Rice becomes director of the Health Justice Clinic after serving as clinic supervising attorney since 2002. A senior lecturing fellow at Duke Law, Rice has worked in public interest and poverty law throughout her career, including as managing attorney for Legal Services of Southern Piedmont in Charlotte. She also works on policy issues relating to implementation of the federal Affordable Care Act.
Senior Lecturing Fellow Hannah Demeritt ’04 continues to supervise students in their direct representation of clients in the Health Justice Clinic. Demeritt, who joined the clinic team in 2007 while still maintaining a solo criminal defense practice, has extensive experience in appellate litigation and the representation of indigent clients.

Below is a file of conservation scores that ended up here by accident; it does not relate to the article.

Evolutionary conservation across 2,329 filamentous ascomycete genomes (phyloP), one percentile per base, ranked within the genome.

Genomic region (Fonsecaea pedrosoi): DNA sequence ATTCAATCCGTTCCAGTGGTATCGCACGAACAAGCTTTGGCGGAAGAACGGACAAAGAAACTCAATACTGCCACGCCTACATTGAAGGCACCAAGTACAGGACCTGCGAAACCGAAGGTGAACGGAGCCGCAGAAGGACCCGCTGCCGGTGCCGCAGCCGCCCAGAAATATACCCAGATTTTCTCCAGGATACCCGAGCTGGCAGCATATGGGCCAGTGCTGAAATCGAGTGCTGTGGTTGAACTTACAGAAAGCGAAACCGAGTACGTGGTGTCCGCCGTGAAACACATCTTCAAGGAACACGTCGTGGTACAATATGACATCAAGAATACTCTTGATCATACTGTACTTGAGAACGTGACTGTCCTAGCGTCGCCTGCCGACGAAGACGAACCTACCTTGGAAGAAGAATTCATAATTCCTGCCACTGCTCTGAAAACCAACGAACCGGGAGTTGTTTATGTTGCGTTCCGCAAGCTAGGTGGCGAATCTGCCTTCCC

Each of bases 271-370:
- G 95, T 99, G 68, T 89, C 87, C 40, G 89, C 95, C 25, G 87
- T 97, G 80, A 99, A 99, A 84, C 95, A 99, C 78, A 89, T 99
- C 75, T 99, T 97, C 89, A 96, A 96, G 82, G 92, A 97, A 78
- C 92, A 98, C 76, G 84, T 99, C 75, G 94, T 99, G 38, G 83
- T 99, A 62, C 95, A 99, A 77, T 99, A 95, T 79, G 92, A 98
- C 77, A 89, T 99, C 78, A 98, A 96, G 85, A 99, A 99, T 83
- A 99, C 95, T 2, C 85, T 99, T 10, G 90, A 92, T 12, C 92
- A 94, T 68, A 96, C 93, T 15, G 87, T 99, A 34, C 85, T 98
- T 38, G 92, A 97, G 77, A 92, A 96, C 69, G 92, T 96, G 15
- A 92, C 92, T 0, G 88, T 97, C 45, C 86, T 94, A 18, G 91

McAllaster, who has directed the HIV/AIDS Policy Clinic since it was established at Duke Law in 2010 as an outgrowth of the AIDS Legal Project and an advanced clinical offering for students, now focuses full time on policy issues relating to the ability of people living with HIV and AIDS to access care and treatment and supervises students in related research and advocacy. She also serves as project director for the Southern HIV/AIDS Strategy Initiative (SASI), a broad-based coalition launched in 2011 to advocate for increased federal resources to stop the spread of HIV in the South, where infection and AIDS death rates are high. The policy clinic, which has attracted significant funding from the Ford Foundation and the Elton John AIDS Foundation, among other sources, is a founding SASI member and institutional leader.